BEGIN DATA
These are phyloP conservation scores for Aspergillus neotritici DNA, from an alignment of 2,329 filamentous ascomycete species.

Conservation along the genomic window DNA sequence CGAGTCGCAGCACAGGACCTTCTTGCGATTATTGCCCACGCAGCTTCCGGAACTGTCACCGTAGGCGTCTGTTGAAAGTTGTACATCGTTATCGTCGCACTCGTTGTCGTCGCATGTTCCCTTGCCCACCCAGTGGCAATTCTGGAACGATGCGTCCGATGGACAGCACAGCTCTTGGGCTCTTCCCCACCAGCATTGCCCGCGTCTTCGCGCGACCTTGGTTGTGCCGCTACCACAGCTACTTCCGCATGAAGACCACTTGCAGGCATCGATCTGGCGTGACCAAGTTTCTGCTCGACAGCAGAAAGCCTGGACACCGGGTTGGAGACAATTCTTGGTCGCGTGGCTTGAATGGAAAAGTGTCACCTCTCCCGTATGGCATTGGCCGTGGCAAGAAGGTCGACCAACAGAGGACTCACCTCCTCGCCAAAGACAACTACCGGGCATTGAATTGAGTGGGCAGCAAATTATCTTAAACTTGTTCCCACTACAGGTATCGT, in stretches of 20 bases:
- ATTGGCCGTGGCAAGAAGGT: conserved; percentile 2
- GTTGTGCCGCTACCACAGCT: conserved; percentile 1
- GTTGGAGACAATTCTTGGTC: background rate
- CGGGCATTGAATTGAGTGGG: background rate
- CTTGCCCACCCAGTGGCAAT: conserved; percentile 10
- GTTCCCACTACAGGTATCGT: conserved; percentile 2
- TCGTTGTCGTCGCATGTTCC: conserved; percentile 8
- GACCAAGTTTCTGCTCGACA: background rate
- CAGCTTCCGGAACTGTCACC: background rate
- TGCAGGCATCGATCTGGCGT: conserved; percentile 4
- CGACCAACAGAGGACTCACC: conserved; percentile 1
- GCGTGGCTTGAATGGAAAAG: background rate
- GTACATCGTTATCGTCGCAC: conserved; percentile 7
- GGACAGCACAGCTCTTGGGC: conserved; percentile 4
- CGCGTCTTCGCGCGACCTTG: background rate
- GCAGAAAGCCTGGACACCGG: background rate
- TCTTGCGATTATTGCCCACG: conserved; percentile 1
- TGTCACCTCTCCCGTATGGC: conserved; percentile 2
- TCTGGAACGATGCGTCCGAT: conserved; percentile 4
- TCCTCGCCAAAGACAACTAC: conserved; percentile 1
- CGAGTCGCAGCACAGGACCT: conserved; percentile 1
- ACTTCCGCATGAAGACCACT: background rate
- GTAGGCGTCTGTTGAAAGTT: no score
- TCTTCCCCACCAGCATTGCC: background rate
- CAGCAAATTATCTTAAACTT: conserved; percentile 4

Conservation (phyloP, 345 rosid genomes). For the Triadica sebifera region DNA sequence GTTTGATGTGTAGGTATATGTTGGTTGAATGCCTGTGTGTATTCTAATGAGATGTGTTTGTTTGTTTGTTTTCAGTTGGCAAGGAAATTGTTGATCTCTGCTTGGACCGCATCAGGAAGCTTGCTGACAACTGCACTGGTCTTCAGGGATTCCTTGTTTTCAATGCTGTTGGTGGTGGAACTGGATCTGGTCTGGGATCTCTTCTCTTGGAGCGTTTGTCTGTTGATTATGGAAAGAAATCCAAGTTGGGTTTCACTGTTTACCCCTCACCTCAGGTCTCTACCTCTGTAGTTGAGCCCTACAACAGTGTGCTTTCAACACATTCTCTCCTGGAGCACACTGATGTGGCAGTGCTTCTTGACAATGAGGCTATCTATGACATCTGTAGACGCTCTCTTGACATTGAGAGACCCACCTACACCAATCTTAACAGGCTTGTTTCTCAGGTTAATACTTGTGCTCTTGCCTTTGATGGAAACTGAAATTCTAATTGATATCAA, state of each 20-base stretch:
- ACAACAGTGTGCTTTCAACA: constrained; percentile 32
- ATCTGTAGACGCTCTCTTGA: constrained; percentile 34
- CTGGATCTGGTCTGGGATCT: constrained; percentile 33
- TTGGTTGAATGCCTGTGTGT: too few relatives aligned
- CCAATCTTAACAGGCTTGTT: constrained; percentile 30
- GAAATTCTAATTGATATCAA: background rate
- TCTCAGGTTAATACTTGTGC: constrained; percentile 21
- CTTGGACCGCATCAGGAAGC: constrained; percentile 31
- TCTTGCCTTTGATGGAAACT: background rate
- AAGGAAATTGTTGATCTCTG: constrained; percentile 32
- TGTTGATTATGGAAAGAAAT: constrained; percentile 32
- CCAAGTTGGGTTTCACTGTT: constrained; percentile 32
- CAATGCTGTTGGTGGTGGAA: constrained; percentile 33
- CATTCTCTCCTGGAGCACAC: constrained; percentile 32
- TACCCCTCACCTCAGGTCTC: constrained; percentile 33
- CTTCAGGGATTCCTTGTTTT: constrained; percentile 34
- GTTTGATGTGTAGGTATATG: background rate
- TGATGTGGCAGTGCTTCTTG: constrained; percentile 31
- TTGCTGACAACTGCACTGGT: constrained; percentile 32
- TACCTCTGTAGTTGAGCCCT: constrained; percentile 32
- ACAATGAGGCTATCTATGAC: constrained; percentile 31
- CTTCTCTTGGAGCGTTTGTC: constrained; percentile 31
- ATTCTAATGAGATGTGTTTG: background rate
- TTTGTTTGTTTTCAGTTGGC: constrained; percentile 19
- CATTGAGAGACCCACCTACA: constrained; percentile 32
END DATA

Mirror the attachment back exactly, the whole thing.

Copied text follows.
These are phyloP conservation scores for Aspergillus neotritici DNA, from an alignment of 2,329 filamentous ascomycete species.

Conservation along the genomic window DNA sequence CGAGTCGCAGCACAGGACCTTCTTGCGATTATTGCCCACGCAGCTTCCGGAACTGTCACCGTAGGCGTCTGTTGAAAGTTGTACATCGTTATCGTCGCACTCGTTGTCGTCGCATGTTCCCTTGCCCACCCAGTGGCAATTCTGGAACGATGCGTCCGATGGACAGCACAGCTCTTGGGCTCTTCCCCACCAGCATTGCCCGCGTCTTCGCGCGACCTTGGTTGTGCCGCTACCACAGCTACTTCCGCATGAAGACCACTTGCAGGCATCGATCTGGCGTGACCAAGTTTCTGCTCGACAGCAGAAAGCCTGGACACCGGGTTGGAGACAATTCTTGGTCGCGTGGCTTGAATGGAAAAGTGTCACCTCTCCCGTATGGCATTGGCCGTGGCAAGAAGGTCGACCAACAGAGGACTCACCTCCTCGCCAAAGACAACTACCGGGCATTGAATTGAGTGGGCAGCAAATTATCTTAAACTTGTTCCCACTACAGGTATCGT, in stretches of 20 bases:
- ATTGGCCGTGGCAAGAAGGT: conserved; percentile 2
- GTTGTGCCGCTACCACAGCT: conserved; percentile 1
- GTTGGAGACAATTCTTGGTC: background rate
- CGGGCATTGAATTGAGTGGG: background rate
- CTTGCCCACCCAGTGGCAAT: conserved; percentile 10
- GTTCCCACTACAGGTATCGT: conserved; percentile 2
- TCGTTGTCGTCGCATGTTCC: conserved; percentile 8
- GACCAAGTTTCTGCTCGACA: background rate
- CAGCTTCCGGAACTGTCACC: background rate
- TGCAGGCATCGATCTGGCGT: conserved; percentile 4
- CGACCAACAGAGGACTCACC: conserved; percentile 1
- GCGTGGCTTGAATGGAAAAG: background rate
- GTACATCGTTATCGTCGCAC: conserved; percentile 7
- GGACAGCACAGCTCTTGGGC: conserved; percentile 4
- CGCGTCTTCGCGCGACCTTG: background rate
- GCAGAAAGCCTGGACACCGG: background rate
- TCTTGCGATTATTGCCCACG: conserved; percentile 1
- TGTCACCTCTCCCGTATGGC: conserved; percentile 2
- TCTGGAACGATGCGTCCGAT: conserved; percentile 4
- TCCTCGCCAAAGACAACTAC: conserved; percentile 1
- CGAGTCGCAGCACAGGACCT: conserved; percentile 1
- ACTTCCGCATGAAGACCACT: background rate
- GTAGGCGTCTGTTGAAAGTT: no score
- TCTTCCCCACCAGCATTGCC: background rate
- CAGCAAATTATCTTAAACTT: conserved; percentile 4

Conservation (phyloP, 345 rosid genomes). For the Triadica sebifera region DNA sequence GTTTGATGTGTAGGTATATGTTGGTTGAATGCCTGTGTGTATTCTAATGAGATGTGTTTGTTTGTTTGTTTTCAGTTGGCAAGGAAATTGTTGATCTCTGCTTGGACCGCATCAGGAAGCTTGCTGACAACTGCACTGGTCTTCAGGGATTCCTTGTTTTCAATGCTGTTGGTGGTGGAACTGGATCTGGTCTGGGATCTCTTCTCTTGGAGCGTTTGTCTGTTGATTATGGAAAGAAATCCAAGTTGGGTTTCACTGTTTACCCCTCACCTCAGGTCTCTACCTCTGTAGTTGAGCCCTACAACAGTGTGCTTTCAACACATTCTCTCCTGGAGCACACTGATGTGGCAGTGCTTCTTGACAATGAGGCTATCTATGACATCTGTAGACGCTCTCTTGACATTGAGAGACCCACCTACACCAATCTTAACAGGCTTGTTTCTCAGGTTAATACTTGTGCTCTTGCCTTTGATGGAAACTGAAATTCTAATTGATATCAA, state of each 20-base stretch:
- ACAACAGTGTGCTTTCAACA: constrained; percentile 32
- ATCTGTAGACGCTCTCTTGA: constrained; percentile 34
- CTGGATCTGGTCTGGGATCT: constrained; percentile 33
- TTGGTTGAATGCCTGTGTGT: too few relatives aligned
- CCAATCTTAACAGGCTTGTT: constrained; percentile 30
- GAAATTCTAATTGATATCAA: background rate
- TCTCAGGTTAATACTTGTGC: constrained; percentile 21
- CTTGGACCGCATCAGGAAGC: constrained; percentile 31
- TCTTGCCTTTGATGGAAACT: background rate
- AAGGAAATTGTTGATCTCTG: constrained; percentile 32
- TGTTGATTATGGAAAGAAAT: constrained; percentile 32
- CCAAGTTGGGTTTCACTGTT: constrained; percentile 32
- CAATGCTGTTGGTGGTGGAA: constrained; percentile 33
- CATTCTCTCCTGGAGCACAC: constrained; percentile 32
- TACCCCTCACCTCAGGTCTC: constrained; percentile 33
- CTTCAGGGATTCCTTGTTTT: constrained; percentile 34
- GTTTGATGTGTAGGTATATG: background rate
- TGATGTGGCAGTGCTTCTTG: constrained; percentile 31
- TTGCTGACAACTGCACTGGT: constrained; percentile 32
- TACCTCTGTAGTTGAGCCCT: constrained; percentile 32
- ACAATGAGGCTATCTATGAC: constrained; percentile 31
- CTTCTCTTGGAGCGTTTGTC: constrained; percentile 31
- ATTCTAATGAGATGTGTTTG: background rate
- TTTGTTTGTTTTCAGTTGGC: constrained; percentile 19
- CATTGAGAGACCCACCTACA: constrained; percentile 32